Cyber Monday is all about buying but Giving Tuesday, which takes place the Tuesday after Thanksgiving, is about helping charities and ministries change peoples' lives.
From the American Red Cross to the Salvation Army, groups are challenging people to help them reach the sick, the needy and the lost.
This year marks the fifth annual Giving Tuesday since leaders from 92nd Street Y, a non-profit cultural center in New York, started a campaign to highlight charitable giving during the Christmas season.
The Christian Broadcasting Network is joining the campaign by partnering with Jewish entrepreneurs and philanthropists Erica and Mark Gerson to help missionary doctors save countless lives across Africa.
The goal of the partnership is to provide a matching grant for up to $1 million that CBN raises for Christian medical missionaries in Africa.
"You can help the lame to walk, help the blind to see, give hope to a desperate parent and help raise up a new generation of medical staff," according to the partnership's website.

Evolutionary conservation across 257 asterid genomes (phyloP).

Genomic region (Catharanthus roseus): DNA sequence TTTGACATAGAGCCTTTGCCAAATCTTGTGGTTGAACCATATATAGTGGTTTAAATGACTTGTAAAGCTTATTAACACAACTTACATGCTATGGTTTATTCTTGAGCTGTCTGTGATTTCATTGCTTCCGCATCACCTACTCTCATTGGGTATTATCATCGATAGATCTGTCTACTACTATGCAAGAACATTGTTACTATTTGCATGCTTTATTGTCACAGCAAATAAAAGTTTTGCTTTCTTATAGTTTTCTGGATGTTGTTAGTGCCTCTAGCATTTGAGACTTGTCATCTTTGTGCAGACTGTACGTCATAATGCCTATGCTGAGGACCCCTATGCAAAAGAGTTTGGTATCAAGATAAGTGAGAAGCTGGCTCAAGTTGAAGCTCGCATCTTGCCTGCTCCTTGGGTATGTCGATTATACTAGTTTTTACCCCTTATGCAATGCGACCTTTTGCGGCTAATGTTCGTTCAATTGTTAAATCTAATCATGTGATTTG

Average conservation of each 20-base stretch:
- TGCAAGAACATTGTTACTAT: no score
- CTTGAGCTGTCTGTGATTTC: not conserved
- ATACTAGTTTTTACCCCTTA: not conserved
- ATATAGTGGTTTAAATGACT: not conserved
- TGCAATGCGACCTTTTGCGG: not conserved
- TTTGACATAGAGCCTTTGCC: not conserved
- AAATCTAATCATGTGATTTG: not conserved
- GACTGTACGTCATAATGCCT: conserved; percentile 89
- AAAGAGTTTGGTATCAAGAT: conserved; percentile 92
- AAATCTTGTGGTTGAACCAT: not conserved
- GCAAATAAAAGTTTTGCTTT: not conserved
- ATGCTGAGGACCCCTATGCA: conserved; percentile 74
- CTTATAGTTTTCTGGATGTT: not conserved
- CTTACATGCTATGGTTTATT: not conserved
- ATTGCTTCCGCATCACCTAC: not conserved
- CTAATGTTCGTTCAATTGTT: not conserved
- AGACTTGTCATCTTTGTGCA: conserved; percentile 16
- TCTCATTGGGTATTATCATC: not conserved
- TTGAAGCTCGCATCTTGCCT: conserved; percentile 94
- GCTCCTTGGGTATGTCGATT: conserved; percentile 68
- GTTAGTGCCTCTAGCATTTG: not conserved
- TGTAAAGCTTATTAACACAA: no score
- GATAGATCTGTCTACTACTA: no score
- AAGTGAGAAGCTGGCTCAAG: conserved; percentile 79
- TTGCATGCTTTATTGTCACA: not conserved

The site says, "100% of your gift goes to the field to cover medical care where it is needed most."
"It's an honor and a privilege to partner with these medical missionary heroes," said Gordon Robertson, CBN CEO.
"These courageous souls have sacrificed comfort and career to move their families to some of the most remote places in the world to serve the overlooked. They believe human life matters, and very life is worth saving."
World Vision is also taking part by inviting volunteers to help pack hygiene kits at its pop-up shop in Bryant Park Holiday Market in New York City. Visitors are also able to view exhibits that give people a sense of the needs in Africa.
Even children are participating in the day of giving.
Eleven year old Malina Costello is using her business to help others by donating 50 percent of her revenue to charity. She makes homemade jewelry, bath bombs, soaps and perfumes
And 12-year-old Ethan Moran couldn't wait for Giving Tuesday to arrive.
He and his mom, Allison Bulkholtz, will be volunteering their time at Stepping Stones Homeless Shelter in Rockville, Maryland.
There they'll be reading to the kids and sharing a meal with families living there.
The seventh-grader said the consumerism of Black Friday should be countered by the generosity of Giving Tuesday.
"All of us on Black Friday just think about ourselves and we don't think about the people who don't have the things we have," said Ethan who lives in Potomac, Maryland.
"It's important to participate, especially in a homeless shelter because you get to give people something you have, instead of just getting something for yourself," he said in an interview with NBC News.